How many photos have you shot this year? This decade? How many have you shared online through avenues like social media? These are rhetorical questions, of course, but where I'm going with it is that every photographer wants to capture that one magical image. The life changing, and sometimes career changing, image that puts them on the map. You've seen them. The images that go viral and receive accolades worldwide like a hot YouTube video that lands a singer a record deal. A photograph of a special moment that captures the hearts of many and gets at the very least its fifteen minutes of fame. No matter how many photos, and some may have even been better technically, the photographer took in that year or decade or lifetime, the one that caught the attention and went viral was the "winner." In many cases, it's a spontaneous capture with innocent intentions. But because the image pulls at people's heartstrings, it goes viral.
That's exactly what happened to Hannah Stonehouse Hudson after she captured this image of John Unger and his dog, Schoep. It was a peaceful, heartwarming moment between dog and owner, who was lulling his arthritic 19 year old dog into relaxation in Lake Superior. The story behind the image is that Unger was unable to afford medical treatment for Schoep and was contemplating having to put him down. Schoep was most comfortable and restful in the buoyancy of the lake, so Unger took him there for rest.
Since this image went viral, Unger and Schoep have become world famous, and so has the photographer behind the lens. Their Facebook Fan Page has over 84,000 followers and the nonprofit they've started with the influx of donations received when the story released has exceeded $25,000 USD. The foundation will benefit other owners who can't afford their pets vet bills.
While Unger and Schoep are well on their way (Schoep is receiving medical attention and is almost like a puppy again), photographer Hannah Stonehouse Hudson is also thriving. It's reported that her business is up 30% in the short time since the image went viral. She's a lifestyle and portrait photographer who does the best she can to incorporate people's pets into her images, so it's no wonder she captured this one.
A favor for a friend that was posted on Facebook changed her life, his life, the dog's life and her business as a photographer.
Remember this image? The couple kissing in the middle of the riots in Vancouver, Canada? The Canucks may have lost the Stanley Cup, but freelance photographer Rich Lam won instant and worldwide recognition for this image. While I have no idea how many images Lam has captured in his career, my guess is that this is the only one that went viral and gained notoriety to the degree it has. It's the one people remember.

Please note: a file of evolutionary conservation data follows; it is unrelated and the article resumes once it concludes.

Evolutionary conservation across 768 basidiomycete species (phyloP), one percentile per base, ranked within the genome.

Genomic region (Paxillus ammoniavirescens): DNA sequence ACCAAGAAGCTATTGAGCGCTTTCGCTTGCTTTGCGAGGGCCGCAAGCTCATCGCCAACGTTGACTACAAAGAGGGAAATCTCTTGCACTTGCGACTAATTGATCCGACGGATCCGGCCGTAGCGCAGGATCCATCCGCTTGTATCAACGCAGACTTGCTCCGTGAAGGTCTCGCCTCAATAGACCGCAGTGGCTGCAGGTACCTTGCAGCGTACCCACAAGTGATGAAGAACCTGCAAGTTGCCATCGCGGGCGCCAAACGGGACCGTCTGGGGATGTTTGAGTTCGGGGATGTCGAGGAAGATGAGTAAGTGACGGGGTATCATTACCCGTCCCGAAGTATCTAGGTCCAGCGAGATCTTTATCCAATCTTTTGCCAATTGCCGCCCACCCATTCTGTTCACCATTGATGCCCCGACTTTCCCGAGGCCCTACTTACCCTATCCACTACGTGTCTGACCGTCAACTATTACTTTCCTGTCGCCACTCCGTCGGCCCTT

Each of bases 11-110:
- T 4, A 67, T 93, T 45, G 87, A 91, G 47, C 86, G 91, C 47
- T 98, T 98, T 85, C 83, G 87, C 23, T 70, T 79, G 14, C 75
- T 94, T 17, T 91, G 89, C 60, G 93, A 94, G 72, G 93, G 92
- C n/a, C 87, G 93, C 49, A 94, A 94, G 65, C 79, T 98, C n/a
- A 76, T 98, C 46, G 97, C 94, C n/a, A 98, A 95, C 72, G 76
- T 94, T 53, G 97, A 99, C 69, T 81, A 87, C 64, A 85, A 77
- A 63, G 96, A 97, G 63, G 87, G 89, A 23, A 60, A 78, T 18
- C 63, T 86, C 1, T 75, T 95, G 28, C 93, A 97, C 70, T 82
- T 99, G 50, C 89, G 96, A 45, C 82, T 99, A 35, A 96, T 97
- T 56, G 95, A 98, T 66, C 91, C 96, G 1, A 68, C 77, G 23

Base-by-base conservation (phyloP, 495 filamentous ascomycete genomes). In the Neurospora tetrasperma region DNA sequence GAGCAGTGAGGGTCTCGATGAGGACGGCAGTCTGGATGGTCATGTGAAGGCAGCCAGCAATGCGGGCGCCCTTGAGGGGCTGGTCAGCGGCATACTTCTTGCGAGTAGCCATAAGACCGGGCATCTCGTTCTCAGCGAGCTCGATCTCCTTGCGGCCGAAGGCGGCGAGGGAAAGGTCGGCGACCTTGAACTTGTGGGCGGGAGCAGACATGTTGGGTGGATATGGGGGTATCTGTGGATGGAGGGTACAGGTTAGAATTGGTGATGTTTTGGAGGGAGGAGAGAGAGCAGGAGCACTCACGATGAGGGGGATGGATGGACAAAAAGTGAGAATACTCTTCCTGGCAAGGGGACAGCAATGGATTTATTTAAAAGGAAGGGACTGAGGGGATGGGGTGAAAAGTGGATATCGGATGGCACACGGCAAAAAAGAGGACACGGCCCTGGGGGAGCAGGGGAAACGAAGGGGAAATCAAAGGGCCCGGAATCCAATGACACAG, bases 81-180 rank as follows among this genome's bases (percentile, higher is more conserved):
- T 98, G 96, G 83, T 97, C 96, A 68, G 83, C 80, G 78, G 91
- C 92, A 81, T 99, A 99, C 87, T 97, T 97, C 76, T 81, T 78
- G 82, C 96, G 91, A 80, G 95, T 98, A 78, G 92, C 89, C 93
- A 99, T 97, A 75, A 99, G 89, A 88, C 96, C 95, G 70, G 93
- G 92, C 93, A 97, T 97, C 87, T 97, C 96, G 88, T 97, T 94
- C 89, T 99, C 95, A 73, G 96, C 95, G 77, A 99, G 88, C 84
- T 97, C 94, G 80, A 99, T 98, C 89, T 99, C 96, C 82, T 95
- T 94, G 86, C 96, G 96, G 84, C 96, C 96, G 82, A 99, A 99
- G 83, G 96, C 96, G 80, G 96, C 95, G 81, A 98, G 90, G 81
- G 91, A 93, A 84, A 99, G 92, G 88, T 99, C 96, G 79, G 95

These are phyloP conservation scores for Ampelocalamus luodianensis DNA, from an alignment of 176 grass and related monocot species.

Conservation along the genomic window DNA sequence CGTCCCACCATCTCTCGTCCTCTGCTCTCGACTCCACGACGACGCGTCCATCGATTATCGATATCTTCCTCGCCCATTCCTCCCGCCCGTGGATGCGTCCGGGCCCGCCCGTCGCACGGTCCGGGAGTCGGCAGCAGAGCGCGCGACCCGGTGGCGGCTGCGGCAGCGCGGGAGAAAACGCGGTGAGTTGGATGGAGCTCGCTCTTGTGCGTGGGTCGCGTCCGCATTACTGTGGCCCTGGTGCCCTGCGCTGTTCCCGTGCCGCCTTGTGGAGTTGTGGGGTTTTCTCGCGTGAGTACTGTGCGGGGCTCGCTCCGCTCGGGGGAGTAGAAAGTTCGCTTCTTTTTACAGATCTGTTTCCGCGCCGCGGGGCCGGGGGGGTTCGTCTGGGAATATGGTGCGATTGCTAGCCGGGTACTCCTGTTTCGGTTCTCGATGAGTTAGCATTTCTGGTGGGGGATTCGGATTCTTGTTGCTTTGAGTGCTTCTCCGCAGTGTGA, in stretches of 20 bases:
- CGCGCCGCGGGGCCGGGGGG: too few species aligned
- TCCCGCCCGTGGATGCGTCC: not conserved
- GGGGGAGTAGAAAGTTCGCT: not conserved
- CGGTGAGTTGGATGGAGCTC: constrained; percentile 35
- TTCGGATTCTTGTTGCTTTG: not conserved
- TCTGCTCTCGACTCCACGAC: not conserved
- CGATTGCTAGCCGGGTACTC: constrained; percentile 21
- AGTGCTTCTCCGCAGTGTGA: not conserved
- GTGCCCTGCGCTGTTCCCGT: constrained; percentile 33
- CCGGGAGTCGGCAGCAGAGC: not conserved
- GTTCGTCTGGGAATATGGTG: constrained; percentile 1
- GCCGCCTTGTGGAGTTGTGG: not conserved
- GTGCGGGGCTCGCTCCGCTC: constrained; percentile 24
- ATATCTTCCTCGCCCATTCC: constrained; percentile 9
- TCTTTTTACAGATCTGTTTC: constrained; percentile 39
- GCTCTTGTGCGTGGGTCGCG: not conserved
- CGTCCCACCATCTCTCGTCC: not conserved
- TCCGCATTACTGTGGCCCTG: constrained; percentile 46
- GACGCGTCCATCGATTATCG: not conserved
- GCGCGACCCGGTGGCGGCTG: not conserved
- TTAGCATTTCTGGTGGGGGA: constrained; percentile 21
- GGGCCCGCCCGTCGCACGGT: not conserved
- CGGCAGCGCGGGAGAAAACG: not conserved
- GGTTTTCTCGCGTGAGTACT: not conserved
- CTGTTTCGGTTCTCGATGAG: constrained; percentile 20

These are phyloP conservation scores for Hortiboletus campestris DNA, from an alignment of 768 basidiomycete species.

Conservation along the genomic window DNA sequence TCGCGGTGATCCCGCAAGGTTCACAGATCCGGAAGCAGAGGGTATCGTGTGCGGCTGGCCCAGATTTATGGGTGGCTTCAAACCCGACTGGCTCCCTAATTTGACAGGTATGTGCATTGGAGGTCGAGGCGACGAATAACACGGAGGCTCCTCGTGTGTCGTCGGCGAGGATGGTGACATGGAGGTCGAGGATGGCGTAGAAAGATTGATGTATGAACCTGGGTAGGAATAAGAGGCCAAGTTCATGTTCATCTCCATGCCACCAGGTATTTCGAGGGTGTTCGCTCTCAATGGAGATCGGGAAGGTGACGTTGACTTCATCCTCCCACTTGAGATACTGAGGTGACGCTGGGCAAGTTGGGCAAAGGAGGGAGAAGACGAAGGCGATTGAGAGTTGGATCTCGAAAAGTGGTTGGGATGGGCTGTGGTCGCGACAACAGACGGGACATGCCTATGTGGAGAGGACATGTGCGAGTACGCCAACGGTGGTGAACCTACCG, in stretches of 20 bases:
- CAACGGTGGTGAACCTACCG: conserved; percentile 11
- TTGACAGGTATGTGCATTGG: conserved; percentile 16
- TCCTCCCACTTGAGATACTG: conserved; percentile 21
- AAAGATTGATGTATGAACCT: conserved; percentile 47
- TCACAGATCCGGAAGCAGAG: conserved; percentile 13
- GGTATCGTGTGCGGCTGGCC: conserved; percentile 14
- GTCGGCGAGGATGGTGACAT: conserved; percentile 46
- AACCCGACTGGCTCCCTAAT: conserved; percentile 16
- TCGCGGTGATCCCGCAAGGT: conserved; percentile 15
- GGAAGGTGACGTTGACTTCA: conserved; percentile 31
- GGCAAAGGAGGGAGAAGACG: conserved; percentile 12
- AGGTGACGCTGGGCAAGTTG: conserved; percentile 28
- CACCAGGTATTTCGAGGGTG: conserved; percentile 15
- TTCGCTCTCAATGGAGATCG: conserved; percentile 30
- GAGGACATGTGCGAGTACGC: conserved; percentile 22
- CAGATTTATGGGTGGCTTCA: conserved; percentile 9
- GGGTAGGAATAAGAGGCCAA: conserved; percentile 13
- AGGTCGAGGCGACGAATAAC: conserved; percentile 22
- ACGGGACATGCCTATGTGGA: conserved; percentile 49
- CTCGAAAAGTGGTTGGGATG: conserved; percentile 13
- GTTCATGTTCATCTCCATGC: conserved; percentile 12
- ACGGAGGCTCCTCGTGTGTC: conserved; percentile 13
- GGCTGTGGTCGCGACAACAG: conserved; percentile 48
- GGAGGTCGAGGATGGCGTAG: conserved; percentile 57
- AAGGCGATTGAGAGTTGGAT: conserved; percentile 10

Lam is a freelance photographer based out of Vancouver, BC. Was he in the right place at the right time? Absolutely. Did he capture a memorable image? Absolutely. Are those the two key components to getting an image to go viral? Absolutely. However, these two components are rarely anything you can predict. Photographers don't wake up in the morning and say, "Today I'm going to be in the right place at the right time and capture a memorable image that will reach millions of people." Well, they can say it, but how often does it happen?
So, how does a photographer raise the odds of reaching great recognition for one image? The answer is simple and not so simple.
First, take pictures. These photographers were in the right place at the right time because they were out there taking pictures.
Second, emotion wins every time. These two photographers captured heartwarming, memorable images because that's the eye of a seasoned photographer at work. It's easier to get up every day and get out there and shoot than it is to learn how to capture emotion, a quality both of these images have. Dedication to the craft of photography in regards to getting out there and taking pictures is one thing, but learning it as a true art is another. Two photographers can go out and take pictures all day long, but the one with the trained eye is more likely to get that memorable image. It's instinct. It's intuitiveness. And, it's connecting with your subject whether they know you're capturing them or not.
While there's no hidden formula, being consistent and improving your craft are two steps in the right direction toward having an image that stands out. Take it to the next level of being spontaneous and capturing a sentiment that will strike a chord with people worldwide, then you're on your way. The being in the right place at the right time is a bit of instinct and a lot of luck. Being alert and in tune to your surrounds helps when you're in the right place to make it the right time.
Now get out there and shoot!
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